Which is a shame because the two films make an interesting diptych on religion and carnality and the suffering of women; the almost crucifixion of women at the hands of a dismissive, patriarchal society. And they both offer intriguing performances by their respective female leads.

BODY AND SOUL, is one of the few surviving silent ‘RACE’ pictures (Pictures created by and for Black audiences and the thriving Black movie theater circuit that comprised 600 black owned theaters [as opposed to the half dozen in existence today], popular in the years from 1915 to 1928) and as such, is an intriguing and historically important part of both cinema and highlighting the cultural fabric and concerns of the day.


Well kids, read the entire article(14 pages approximately) in the excellent EPUB format (the beautiful defacto digital book standard, perfect for your E-reader, Ipad, Nook, Archos, or just about any other decent tablet or ereader device). or I can also provide it to you in PDF format (readable on your PC, Laptop and kindle).

Go here!!

I’m doing this for my more lengthy and popular articles, because one it’s a far better presentation, than a web-browser, I like the look and smooth browsing capabilities of the Epub format, and providing you with a higher quality reading experience helps me generate income for this blog, so I can keep producing some nifty content. Take a gander I think when you see what is being offered, and the ridiculous cheap pennies it’s being offered for, you’ll want to go ahead and get one for your Ipad or Kindle or Archos or other Ereader.

Thanks again for looking and thank you in advance for supporting. It really does make all the difference.

THE THIRD MAN : One Never Knows!

“ONE NEVER knows when the blow may fall.

When I saw Rollo Martins first, I made this note on him for my security police files: “In normal circumstances a cheerful fool. Drinks too much and may cause a little trouble. Whenever a woman passes raises his eyes and makes some comment, but I get the impression that really he’d rather not be bothered. Has never really grown up and perhaps that accounts for the way he worshiped Lime.”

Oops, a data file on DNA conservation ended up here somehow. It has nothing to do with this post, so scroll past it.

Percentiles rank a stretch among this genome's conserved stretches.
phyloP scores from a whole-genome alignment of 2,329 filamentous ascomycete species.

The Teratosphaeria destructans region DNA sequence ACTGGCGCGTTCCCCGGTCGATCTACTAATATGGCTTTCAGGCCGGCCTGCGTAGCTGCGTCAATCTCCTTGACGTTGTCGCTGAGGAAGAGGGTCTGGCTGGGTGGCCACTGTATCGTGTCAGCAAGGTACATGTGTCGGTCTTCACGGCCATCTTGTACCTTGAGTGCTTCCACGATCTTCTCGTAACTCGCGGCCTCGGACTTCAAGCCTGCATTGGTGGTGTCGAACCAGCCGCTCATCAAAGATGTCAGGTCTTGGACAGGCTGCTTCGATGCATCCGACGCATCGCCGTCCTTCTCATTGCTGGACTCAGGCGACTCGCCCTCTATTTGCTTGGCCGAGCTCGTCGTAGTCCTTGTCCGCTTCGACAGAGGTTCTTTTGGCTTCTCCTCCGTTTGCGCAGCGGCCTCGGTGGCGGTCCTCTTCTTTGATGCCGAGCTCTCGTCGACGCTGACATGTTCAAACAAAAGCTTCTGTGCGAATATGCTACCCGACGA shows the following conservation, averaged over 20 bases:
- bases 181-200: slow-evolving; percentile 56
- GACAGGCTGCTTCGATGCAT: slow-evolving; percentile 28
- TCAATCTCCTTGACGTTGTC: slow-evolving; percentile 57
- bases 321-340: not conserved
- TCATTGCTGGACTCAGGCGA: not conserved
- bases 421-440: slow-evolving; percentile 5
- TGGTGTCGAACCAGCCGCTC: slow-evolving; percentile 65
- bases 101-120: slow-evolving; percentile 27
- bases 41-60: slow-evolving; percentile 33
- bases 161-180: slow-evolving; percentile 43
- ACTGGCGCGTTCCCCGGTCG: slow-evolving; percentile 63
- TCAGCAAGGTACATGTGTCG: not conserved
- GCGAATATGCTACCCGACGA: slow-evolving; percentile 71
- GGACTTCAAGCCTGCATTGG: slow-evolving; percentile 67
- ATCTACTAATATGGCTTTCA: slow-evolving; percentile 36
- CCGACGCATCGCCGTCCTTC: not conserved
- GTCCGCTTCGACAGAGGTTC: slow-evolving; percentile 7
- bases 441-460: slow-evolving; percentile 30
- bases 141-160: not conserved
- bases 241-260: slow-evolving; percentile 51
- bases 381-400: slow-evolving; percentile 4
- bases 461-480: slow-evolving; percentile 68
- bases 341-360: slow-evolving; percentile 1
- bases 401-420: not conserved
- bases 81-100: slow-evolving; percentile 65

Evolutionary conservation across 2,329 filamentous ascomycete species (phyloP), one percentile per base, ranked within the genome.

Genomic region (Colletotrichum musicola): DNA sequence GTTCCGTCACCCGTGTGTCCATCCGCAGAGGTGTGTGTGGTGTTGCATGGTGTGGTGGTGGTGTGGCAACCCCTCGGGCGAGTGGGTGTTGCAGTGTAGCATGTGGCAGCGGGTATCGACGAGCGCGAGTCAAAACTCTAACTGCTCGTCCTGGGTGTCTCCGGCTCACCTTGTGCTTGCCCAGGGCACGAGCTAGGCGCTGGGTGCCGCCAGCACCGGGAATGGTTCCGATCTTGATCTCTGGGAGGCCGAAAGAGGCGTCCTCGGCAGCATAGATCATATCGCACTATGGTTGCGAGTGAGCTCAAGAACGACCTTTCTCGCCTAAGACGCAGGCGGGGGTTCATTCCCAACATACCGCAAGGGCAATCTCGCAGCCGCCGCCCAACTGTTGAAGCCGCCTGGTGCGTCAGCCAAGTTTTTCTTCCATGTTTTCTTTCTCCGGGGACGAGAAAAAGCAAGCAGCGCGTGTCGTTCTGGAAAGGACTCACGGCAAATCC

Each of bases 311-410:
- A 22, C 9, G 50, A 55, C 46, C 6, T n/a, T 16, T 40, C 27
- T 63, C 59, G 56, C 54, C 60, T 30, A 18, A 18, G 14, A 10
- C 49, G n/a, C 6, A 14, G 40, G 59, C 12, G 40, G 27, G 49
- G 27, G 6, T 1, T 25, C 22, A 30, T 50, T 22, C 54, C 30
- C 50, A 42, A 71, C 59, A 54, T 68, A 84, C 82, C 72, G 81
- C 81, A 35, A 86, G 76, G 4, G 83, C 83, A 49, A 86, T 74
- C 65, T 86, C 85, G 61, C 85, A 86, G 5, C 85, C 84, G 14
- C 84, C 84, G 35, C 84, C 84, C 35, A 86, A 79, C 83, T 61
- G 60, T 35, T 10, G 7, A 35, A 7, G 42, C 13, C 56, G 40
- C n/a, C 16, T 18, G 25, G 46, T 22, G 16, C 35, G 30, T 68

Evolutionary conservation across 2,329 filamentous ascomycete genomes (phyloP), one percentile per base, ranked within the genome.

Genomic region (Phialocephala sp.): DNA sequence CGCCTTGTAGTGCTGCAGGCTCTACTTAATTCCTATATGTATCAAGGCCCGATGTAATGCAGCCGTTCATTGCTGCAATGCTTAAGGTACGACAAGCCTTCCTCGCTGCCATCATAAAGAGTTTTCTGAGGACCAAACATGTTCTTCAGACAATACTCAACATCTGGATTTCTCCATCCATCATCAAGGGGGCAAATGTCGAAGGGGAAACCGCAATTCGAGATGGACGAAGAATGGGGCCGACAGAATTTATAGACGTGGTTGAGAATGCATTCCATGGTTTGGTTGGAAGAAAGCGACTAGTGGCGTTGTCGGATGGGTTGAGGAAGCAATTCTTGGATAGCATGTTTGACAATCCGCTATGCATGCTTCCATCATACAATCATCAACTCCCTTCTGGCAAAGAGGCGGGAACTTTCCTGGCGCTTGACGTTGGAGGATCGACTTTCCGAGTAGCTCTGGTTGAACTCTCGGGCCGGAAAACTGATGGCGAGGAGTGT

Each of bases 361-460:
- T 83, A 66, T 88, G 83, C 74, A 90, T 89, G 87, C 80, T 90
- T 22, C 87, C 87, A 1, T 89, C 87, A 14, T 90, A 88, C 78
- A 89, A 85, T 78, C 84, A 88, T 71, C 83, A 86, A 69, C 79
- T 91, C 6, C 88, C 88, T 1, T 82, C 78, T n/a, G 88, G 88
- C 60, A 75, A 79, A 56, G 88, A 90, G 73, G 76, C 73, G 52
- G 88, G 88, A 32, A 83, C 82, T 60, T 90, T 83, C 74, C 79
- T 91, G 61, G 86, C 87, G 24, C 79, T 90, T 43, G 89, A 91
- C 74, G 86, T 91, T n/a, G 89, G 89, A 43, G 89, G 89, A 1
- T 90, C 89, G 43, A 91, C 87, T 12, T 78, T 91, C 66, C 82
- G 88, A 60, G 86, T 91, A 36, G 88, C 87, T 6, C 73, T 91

I wrote there that phrase “in normal circumstances” because I met him first at Harry Lime’s funeral. It was February, and the grave-diggers had been forced to use electric drills to open the frozen ground in Vienna’s central cemetery. It was as if even nature were doing its best to reject Lime, but we got him in at last and laid the earth back on him like bricks.

He was vaulted in, and Rollo Martins walked quickly away as though his long gangly legs wanted to break into a run, and the tears of a boy ran down his thirty-five-year-old cheeks. Rollo Martins believed in friendship, and that was why what happened later was a worse shock to him than it would have been to you or me. If only he had come to tell me then, what a lot of trouble would have been saved.”

-Graham Greene, The Third Man

First published in 1949 in the wake of the popularity of Carol Reed and Orson Welles'(star and uncredited co-director) THE THIRD MAN, the eponymous novel/novella was never really intended to exist. The novella was the first draft of Greene’s screenplay for the film. The film is the preferred format, even by Graham Greene. However the film’s extreme popularity spurred interest in the publication of the novel, as well as birthing a very popular score/record,

and a wonderful radio show (starring Orson Welles called THE LIVES OF HARRY LIME, it is brilliant).

The Lives of Harry Lime, Volume 1

Listen to Lives of Harry Lime for free Here!

But the novel really doesn’t sing by itself. It’s only in the audio-book format, when it’s tightened up a bit, and read by the cultured yet world wearied voice of the great James Mason that it becomes something brilliant and essential, and as haunting as the film.

The Third Man – Criterion Collection (2-Disc Edition)

As someone who considers THE THIRD MAN one of the greatest movies ever made, perhaps my favorite movie of all time, The James Mason read audio book (avoid the Martin Jarvis audio book, it’s just nowhere as good) is without doubt my favorite audio book.

The Third Man

I listen to it in the car and in my home… often.

And there’s something between the words, and the inflection of Mason’s voice that never ceases.. to enthrall.


“Happiness isn’t about getting what we want, it’s about appreciating what we have.”
—SPOOKS